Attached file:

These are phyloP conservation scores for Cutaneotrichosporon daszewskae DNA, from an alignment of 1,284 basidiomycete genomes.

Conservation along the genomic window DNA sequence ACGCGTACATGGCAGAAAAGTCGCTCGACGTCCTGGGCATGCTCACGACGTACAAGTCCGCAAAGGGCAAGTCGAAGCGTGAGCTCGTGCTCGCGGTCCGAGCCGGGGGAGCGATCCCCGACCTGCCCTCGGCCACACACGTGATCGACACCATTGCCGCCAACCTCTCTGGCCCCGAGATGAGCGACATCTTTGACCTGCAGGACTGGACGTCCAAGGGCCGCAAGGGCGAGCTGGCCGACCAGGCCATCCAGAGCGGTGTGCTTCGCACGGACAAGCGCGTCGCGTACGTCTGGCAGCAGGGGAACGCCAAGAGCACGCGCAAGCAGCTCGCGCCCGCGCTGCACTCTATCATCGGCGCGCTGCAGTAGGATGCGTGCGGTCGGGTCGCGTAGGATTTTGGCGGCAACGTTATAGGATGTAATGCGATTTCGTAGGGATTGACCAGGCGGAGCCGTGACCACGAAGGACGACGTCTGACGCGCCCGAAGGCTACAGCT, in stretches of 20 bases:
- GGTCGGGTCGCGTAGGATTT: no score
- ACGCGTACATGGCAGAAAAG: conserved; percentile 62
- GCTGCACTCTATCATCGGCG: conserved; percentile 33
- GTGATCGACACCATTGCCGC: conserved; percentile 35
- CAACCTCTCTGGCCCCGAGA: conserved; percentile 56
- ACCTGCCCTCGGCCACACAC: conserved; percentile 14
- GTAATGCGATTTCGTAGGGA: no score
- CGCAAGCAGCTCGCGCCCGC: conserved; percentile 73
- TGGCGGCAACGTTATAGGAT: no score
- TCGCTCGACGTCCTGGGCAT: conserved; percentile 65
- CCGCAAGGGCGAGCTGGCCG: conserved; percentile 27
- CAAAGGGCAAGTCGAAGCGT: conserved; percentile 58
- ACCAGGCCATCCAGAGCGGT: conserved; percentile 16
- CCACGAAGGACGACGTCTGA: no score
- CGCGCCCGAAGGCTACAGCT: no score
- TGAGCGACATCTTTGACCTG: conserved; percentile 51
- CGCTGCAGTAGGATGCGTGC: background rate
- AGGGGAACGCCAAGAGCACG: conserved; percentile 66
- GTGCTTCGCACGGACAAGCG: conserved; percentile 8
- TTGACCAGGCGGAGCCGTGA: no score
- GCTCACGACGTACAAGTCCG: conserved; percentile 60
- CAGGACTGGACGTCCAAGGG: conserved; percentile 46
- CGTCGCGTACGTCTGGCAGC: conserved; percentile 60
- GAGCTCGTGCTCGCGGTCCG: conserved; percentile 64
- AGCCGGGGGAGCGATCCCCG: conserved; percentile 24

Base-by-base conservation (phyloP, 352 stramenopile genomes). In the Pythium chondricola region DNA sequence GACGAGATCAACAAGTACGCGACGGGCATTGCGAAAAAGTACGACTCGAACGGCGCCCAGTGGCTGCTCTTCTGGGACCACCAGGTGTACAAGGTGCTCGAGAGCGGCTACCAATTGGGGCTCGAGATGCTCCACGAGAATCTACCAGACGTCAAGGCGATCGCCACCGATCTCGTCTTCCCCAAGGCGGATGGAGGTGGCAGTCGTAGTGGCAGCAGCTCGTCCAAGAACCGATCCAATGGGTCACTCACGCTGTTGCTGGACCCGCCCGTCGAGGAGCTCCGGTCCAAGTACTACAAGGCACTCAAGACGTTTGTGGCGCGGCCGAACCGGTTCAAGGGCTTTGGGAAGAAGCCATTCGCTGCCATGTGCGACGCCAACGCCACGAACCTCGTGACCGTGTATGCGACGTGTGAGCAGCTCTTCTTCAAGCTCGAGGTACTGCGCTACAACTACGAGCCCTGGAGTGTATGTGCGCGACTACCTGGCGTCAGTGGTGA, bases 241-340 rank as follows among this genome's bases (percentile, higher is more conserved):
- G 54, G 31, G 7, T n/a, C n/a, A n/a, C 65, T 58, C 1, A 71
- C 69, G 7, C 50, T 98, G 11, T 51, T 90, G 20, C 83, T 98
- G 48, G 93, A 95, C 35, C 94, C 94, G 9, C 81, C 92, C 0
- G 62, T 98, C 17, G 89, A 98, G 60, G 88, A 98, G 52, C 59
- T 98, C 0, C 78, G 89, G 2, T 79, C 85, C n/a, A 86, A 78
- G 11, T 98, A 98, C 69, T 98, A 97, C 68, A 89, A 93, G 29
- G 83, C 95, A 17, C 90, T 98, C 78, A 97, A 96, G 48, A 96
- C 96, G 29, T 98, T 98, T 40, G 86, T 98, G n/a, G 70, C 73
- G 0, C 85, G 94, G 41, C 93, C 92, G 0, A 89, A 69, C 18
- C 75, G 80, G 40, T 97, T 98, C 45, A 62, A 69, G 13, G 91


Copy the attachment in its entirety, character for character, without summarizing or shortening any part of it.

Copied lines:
These are phyloP conservation scores for Cutaneotrichosporon daszewskae DNA, from an alignment of 1,284 basidiomycete genomes.

Conservation along the genomic window DNA sequence ACGCGTACATGGCAGAAAAGTCGCTCGACGTCCTGGGCATGCTCACGACGTACAAGTCCGCAAAGGGCAAGTCGAAGCGTGAGCTCGTGCTCGCGGTCCGAGCCGGGGGAGCGATCCCCGACCTGCCCTCGGCCACACACGTGATCGACACCATTGCCGCCAACCTCTCTGGCCCCGAGATGAGCGACATCTTTGACCTGCAGGACTGGACGTCCAAGGGCCGCAAGGGCGAGCTGGCCGACCAGGCCATCCAGAGCGGTGTGCTTCGCACGGACAAGCGCGTCGCGTACGTCTGGCAGCAGGGGAACGCCAAGAGCACGCGCAAGCAGCTCGCGCCCGCGCTGCACTCTATCATCGGCGCGCTGCAGTAGGATGCGTGCGGTCGGGTCGCGTAGGATTTTGGCGGCAACGTTATAGGATGTAATGCGATTTCGTAGGGATTGACCAGGCGGAGCCGTGACCACGAAGGACGACGTCTGACGCGCCCGAAGGCTACAGCT, in stretches of 20 bases:
- GGTCGGGTCGCGTAGGATTT: no score
- ACGCGTACATGGCAGAAAAG: conserved; percentile 62
- GCTGCACTCTATCATCGGCG: conserved; percentile 33
- GTGATCGACACCATTGCCGC: conserved; percentile 35
- CAACCTCTCTGGCCCCGAGA: conserved; percentile 56
- ACCTGCCCTCGGCCACACAC: conserved; percentile 14
- GTAATGCGATTTCGTAGGGA: no score
- CGCAAGCAGCTCGCGCCCGC: conserved; percentile 73
- TGGCGGCAACGTTATAGGAT: no score
- TCGCTCGACGTCCTGGGCAT: conserved; percentile 65
- CCGCAAGGGCGAGCTGGCCG: conserved; percentile 27
- CAAAGGGCAAGTCGAAGCGT: conserved; percentile 58
- ACCAGGCCATCCAGAGCGGT: conserved; percentile 16
- CCACGAAGGACGACGTCTGA: no score
- CGCGCCCGAAGGCTACAGCT: no score
- TGAGCGACATCTTTGACCTG: conserved; percentile 51
- CGCTGCAGTAGGATGCGTGC: background rate
- AGGGGAACGCCAAGAGCACG: conserved; percentile 66
- GTGCTTCGCACGGACAAGCG: conserved; percentile 8
- TTGACCAGGCGGAGCCGTGA: no score
- GCTCACGACGTACAAGTCCG: conserved; percentile 60
- CAGGACTGGACGTCCAAGGG: conserved; percentile 46
- CGTCGCGTACGTCTGGCAGC: conserved; percentile 60
- GAGCTCGTGCTCGCGGTCCG: conserved; percentile 64
- AGCCGGGGGAGCGATCCCCG: conserved; percentile 24

Base-by-base conservation (phyloP, 352 stramenopile genomes). In the Pythium chondricola region DNA sequence GACGAGATCAACAAGTACGCGACGGGCATTGCGAAAAAGTACGACTCGAACGGCGCCCAGTGGCTGCTCTTCTGGGACCACCAGGTGTACAAGGTGCTCGAGAGCGGCTACCAATTGGGGCTCGAGATGCTCCACGAGAATCTACCAGACGTCAAGGCGATCGCCACCGATCTCGTCTTCCCCAAGGCGGATGGAGGTGGCAGTCGTAGTGGCAGCAGCTCGTCCAAGAACCGATCCAATGGGTCACTCACGCTGTTGCTGGACCCGCCCGTCGAGGAGCTCCGGTCCAAGTACTACAAGGCACTCAAGACGTTTGTGGCGCGGCCGAACCGGTTCAAGGGCTTTGGGAAGAAGCCATTCGCTGCCATGTGCGACGCCAACGCCACGAACCTCGTGACCGTGTATGCGACGTGTGAGCAGCTCTTCTTCAAGCTCGAGGTACTGCGCTACAACTACGAGCCCTGGAGTGTATGTGCGCGACTACCTGGCGTCAGTGGTGA, bases 241-340 rank as follows among this genome's bases (percentile, higher is more conserved):
- G 54, G 31, G 7, T n/a, C n/a, A n/a, C 65, T 58, C 1, A 71
- C 69, G 7, C 50, T 98, G 11, T 51, T 90, G 20, C 83, T 98
- G 48, G 93, A 95, C 35, C 94, C 94, G 9, C 81, C 92, C 0
- G 62, T 98, C 17, G 89, A 98, G 60, G 88, A 98, G 52, C 59
- T 98, C 0, C 78, G 89, G 2, T 79, C 85, C n/a, A 86, A 78
- G 11, T 98, A 98, C 69, T 98, A 97, C 68, A 89, A 93, G 29
- G 83, C 95, A 17, C 90, T 98, C 78, A 97, A 96, G 48, A 96
- C 96, G 29, T 98, T 98, T 40, G 86, T 98, G n/a, G 70, C 73
- G 0, C 85, G 94, G 41, C 93, C 92, G 0, A 89, A 69, C 18
- C 75, G 80, G 40, T 97, T 98, C 45, A 62, A 69, G 13, G 91